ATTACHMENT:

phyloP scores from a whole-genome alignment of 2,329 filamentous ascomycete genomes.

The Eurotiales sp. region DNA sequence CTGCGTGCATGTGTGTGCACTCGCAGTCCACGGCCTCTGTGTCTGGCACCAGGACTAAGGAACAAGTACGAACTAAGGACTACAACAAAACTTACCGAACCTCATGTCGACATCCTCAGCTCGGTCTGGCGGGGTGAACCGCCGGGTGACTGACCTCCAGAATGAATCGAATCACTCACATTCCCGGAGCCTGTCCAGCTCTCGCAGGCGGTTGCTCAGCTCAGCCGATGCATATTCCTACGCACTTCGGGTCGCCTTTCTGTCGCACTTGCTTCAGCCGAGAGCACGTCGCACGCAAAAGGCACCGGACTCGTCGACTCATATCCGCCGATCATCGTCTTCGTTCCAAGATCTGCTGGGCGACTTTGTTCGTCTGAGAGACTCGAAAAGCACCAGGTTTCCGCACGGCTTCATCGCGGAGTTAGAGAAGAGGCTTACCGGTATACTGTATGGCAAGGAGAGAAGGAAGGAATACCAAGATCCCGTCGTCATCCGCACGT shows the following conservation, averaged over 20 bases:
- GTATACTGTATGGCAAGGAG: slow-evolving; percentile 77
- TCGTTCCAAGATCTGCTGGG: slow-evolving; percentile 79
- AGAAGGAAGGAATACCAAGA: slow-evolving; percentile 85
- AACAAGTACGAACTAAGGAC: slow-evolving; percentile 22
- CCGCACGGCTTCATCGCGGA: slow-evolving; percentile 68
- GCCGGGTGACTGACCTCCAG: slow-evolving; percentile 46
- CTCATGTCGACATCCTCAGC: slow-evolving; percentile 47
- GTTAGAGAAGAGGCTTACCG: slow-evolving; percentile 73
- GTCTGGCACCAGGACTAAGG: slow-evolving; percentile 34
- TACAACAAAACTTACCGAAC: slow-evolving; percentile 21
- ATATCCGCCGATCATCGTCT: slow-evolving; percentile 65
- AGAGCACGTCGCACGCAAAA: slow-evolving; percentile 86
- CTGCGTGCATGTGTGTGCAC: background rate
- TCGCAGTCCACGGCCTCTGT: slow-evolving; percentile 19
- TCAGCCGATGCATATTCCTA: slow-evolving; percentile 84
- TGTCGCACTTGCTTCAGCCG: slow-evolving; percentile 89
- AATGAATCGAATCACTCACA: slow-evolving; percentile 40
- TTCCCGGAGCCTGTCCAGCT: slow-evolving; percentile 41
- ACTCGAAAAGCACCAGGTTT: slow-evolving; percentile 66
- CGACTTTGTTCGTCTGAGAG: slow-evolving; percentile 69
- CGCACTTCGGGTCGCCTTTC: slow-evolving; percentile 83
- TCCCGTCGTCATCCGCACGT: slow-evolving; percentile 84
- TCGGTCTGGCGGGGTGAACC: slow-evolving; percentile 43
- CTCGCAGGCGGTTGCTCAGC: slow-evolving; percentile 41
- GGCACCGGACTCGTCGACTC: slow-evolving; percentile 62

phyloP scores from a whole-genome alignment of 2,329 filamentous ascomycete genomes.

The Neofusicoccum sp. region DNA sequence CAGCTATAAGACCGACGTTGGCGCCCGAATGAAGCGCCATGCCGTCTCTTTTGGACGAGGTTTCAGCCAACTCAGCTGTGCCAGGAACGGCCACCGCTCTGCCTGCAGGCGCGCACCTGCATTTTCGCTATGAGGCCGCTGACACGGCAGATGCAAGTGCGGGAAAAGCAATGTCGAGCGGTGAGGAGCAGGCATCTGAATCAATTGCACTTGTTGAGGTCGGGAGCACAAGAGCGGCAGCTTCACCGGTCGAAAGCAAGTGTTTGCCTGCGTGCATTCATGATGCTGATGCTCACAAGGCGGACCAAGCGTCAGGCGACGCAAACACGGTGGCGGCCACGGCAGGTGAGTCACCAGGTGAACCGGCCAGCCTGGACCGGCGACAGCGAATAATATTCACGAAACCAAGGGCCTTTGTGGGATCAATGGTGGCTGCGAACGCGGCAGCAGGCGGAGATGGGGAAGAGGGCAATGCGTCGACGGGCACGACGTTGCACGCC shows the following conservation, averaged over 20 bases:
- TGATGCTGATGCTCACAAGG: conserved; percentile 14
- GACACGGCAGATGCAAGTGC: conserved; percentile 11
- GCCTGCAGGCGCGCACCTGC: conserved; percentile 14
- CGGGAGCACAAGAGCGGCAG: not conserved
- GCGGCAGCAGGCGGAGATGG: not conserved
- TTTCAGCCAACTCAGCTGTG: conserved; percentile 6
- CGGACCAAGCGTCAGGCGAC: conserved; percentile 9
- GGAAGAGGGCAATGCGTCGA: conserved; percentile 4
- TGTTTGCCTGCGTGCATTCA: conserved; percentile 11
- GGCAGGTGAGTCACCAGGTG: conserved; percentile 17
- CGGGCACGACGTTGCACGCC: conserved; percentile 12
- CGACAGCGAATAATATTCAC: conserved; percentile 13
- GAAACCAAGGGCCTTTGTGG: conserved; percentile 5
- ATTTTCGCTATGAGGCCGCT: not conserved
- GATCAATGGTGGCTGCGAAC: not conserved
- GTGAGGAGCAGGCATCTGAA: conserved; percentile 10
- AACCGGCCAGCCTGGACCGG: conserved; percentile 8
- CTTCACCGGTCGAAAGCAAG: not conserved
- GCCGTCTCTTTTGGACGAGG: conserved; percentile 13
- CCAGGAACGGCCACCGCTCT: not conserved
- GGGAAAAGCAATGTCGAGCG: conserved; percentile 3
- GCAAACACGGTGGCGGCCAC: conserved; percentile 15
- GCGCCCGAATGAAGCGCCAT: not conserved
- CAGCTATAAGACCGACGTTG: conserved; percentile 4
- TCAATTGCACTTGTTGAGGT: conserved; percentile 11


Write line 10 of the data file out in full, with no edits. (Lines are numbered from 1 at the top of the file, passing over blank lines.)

- GTTAGAGAAGAGGCTTACCG: slow-evolving; percentile 73